The Wisconsin Supreme Court has found the Court of Appeals “short-circuited” a circuit court by issuing a constructive trust in the absence of fact-finding.
The high court issued a decision in Pulkkila v. Pulkkila on Tuesday. The case assessed how life-insurance payments should be distributed in cases when a provision is breached in a marital-settlement agreement.
James and Joan Pulkkila divorced in 2009. As part of their MSA, the two had to maintain life insurance and have their two children listed as beneficiaries. If either party breached the provision, there would be a lien against the violator’s estate in favor of the specified beneficiary. The lien would be for an amount equal to the difference between the insurance required and the actual death benefits received.
Before his divorce, James had named Joan as a primary beneficiary of a $250,000 life-insurance policy. He remarried in 2013 and named his new wife, Lynnea Pulkkila, the sole beneficiary of the policy.
After James’ death in 2015, Lynnea received the proceeds of the life-insurance policy. Joan then filed a motion in the divorce action, asking the court to require Lynnea to return the proceeds paid to her in violation of the divorce agreement and to establish a constructive trust for the children’s benefit.
The circuit court denied Joan’s motion for a constructive trust, reasoning that the MSA had unambiguously provided that a lien on James’ estate was the exclusive remedy for breaches of the life-insurance provision.
Joan appealed, and the Court of Appeals reversed and remanded the lower court’s decision. The appellate court said the lien was not exclusive and was “meaningless” in this case because James’ estate hadn’t enough money to provide for his children in the way the life-insurance proceeds would have been able to do. The Court of Appeals mandated the establishment of a constructive trust in favor of the children.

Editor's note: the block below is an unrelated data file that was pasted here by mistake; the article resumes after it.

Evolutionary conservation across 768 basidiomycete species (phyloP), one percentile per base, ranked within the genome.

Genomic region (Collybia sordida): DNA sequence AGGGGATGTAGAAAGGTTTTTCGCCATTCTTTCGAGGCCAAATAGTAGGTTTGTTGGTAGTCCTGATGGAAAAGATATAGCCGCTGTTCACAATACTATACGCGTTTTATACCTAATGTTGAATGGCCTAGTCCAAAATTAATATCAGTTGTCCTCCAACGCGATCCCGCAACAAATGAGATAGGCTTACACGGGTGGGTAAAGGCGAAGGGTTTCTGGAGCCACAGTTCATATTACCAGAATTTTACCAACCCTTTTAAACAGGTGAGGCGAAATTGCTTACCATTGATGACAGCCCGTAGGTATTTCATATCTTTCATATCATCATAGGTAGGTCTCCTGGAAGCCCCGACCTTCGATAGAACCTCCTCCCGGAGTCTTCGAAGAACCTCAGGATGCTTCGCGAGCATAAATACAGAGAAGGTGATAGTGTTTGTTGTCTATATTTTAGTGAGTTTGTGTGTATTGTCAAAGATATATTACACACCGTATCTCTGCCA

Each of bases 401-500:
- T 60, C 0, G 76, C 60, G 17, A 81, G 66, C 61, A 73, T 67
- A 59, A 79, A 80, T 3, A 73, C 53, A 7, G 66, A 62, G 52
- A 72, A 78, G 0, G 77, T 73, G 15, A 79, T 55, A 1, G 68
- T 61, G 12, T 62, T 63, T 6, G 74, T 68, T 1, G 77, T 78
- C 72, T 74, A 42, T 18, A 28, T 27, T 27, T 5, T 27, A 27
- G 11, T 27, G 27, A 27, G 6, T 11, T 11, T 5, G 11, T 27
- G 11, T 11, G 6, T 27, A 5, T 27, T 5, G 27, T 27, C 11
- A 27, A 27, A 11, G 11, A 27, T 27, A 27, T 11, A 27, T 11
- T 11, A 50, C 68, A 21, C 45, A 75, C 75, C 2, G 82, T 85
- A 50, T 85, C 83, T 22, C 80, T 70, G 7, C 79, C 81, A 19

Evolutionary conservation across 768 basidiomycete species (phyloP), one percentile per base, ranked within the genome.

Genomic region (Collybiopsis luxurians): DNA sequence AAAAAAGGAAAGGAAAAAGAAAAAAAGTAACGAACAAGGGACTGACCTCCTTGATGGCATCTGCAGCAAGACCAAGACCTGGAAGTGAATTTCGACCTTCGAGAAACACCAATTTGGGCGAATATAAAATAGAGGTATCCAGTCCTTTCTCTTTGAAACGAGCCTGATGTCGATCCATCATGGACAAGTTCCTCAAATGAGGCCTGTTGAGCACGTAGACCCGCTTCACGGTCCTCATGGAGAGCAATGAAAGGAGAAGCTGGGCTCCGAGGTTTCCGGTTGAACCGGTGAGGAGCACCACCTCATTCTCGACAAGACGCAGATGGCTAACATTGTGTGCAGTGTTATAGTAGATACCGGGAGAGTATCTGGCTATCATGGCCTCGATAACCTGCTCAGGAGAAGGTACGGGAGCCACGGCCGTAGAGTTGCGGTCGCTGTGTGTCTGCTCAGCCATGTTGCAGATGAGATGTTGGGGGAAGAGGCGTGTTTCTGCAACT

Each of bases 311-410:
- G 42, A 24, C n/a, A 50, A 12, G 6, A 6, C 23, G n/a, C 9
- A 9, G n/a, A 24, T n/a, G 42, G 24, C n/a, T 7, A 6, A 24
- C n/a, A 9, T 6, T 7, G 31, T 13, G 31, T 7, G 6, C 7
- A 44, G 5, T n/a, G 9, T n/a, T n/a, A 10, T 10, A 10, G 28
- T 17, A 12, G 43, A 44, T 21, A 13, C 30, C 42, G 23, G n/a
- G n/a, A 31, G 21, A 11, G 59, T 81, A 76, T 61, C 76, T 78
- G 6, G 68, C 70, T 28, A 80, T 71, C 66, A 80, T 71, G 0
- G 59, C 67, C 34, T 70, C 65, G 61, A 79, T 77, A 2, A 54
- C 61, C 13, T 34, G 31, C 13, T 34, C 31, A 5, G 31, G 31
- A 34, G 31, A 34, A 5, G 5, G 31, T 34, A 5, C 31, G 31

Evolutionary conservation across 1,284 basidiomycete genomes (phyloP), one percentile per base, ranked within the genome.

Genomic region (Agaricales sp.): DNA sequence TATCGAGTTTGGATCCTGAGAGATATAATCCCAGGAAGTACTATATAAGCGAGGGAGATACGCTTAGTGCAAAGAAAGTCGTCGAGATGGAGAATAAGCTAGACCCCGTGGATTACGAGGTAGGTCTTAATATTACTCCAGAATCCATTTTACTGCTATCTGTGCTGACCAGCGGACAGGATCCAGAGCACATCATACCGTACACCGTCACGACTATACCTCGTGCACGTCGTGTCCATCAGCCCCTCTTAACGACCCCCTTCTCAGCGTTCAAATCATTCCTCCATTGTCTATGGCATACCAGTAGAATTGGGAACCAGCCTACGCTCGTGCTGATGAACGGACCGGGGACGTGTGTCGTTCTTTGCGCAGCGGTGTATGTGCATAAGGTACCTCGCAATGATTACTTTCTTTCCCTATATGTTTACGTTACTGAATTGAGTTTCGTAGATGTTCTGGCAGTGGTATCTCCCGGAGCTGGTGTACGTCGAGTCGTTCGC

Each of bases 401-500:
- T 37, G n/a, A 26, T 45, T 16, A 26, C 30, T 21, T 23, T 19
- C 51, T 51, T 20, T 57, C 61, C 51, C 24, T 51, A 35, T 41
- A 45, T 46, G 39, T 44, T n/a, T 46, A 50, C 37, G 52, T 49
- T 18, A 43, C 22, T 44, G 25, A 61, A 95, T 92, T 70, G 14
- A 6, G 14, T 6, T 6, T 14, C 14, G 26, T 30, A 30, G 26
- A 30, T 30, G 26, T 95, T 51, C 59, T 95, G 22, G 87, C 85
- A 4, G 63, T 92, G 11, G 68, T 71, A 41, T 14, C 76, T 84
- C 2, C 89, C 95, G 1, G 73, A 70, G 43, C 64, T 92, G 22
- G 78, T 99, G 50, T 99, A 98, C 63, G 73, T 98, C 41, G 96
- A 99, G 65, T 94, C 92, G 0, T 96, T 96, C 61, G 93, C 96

Lynnea petitioned the state Supreme Court for review, saying a constructive trust couldn’t be applied to the life insurance proceeds because the MSA provided that a lien on James’ estate was the exclusive remedy for any breach of the life insurance provision.
The majority disagreed. Justice Ann Walsh Bradley delivered the majority opinion, joined by Chief Justice Pat Roggensack and justices Dan Kelly and Annette Ziegler.
The justices said the MSA provides that a lien is a remedy in case of a breach, but the language in the MSA did not indicate that a lien is the exclusive remedy. Walsh Bradley said the court’s reasoning holds up whether the MSA is called a judgment or a contract.
“If we call the MSA a judgment, we follow this court’s precedent indicating that ‘[a] divorce judgment that is clear on its face is not open to construction,'” Walsh Bradley wrote. “Similarly, if we call the MSA a contract, Lynnea’s argument fares no better. ‘Although the parties may, in their contract, specify a remedy for a breach thereof, that specification does not exclude other legally recognized remedies … ‘”
Lynnea also argued the Court of Appeals erred by applying a constructive trust in the absence of additional proceedings in the circuit court. The majority agreed.
Walsh Bradley said the Court of Appeals “jumped the gun” by imposing the trust in the absence of fact-finding by the circuit court.
“The court of appeals’ decision effectively short-circuits the circuit court’s well-reasoned expectation and opportunity to consider such an issue,” Walsh Bradley wrote.
The state Supreme Court remanded the case to the circuit court to conduct an evidentiary hearing and decide whether to impose a constructive trust.
Justice Rebecca Bradley dissented, saying the majority had erred by dismissing the MSA’s contractual provisions as non-exclusive. She said the decision leaves negotiated marital settlements subject to the whim of judges.
“Divorced Wisconsinites beware: from this day forward, a court may at any time rewrite the terms of your marital settlement agreement if your former spouse comes to court pleading ‘unfair,'” Bradley wrote.
She said she wrote separately to clarify three points about MSAs: That they are contracts; that incorporating an MSA into a divorce judgment doesn’t alter its contractual nature; and that the remedy provided by an MSA and approved by a circuit court should be enforced.
“By implying that an MSA loses its contractual nature after its incorporation into the circuit court’s judgment, the majority destabilizes black letter divorce law,” Bradley wrote.
Bradley said she would have reinstated the decision of the circuit court. She said she would hold the lien against James’ estate as the exclusive remedy for the breached MSA provision.
Justices Rebecca Dallet and Brian Hagedorn did not participate in the decision.
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